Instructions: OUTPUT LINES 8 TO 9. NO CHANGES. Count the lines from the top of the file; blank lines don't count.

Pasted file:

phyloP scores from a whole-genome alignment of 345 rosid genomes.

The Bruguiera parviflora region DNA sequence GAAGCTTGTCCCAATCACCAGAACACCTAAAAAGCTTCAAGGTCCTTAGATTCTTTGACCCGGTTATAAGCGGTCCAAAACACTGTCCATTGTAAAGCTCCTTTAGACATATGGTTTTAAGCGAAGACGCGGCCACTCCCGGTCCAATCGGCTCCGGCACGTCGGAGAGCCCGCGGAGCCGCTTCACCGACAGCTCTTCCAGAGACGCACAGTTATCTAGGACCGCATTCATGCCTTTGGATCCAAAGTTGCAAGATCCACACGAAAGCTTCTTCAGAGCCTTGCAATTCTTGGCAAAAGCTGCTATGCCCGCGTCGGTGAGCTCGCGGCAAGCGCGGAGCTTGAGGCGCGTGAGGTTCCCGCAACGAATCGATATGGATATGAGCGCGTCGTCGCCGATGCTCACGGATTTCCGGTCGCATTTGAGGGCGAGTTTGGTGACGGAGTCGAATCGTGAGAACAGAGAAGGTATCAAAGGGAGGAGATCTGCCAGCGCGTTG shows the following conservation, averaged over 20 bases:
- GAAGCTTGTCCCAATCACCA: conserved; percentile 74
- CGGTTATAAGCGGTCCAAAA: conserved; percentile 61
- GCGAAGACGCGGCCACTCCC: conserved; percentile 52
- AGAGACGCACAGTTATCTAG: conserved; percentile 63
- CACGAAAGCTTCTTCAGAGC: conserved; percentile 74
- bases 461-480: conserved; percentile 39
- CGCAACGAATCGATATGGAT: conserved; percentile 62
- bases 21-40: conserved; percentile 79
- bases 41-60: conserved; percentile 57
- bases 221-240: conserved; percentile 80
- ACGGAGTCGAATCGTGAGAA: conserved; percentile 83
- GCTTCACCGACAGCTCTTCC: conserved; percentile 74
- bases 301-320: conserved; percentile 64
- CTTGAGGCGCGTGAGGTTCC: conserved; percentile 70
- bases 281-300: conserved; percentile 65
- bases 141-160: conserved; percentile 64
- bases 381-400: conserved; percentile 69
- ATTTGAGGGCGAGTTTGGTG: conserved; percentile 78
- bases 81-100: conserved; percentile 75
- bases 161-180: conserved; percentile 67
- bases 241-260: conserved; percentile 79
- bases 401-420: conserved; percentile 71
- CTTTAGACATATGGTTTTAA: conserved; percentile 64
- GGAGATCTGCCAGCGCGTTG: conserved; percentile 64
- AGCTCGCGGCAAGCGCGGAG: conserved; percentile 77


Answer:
- bases 461-480: conserved; percentile 39
- CGCAACGAATCGATATGGAT: conserved; percentile 62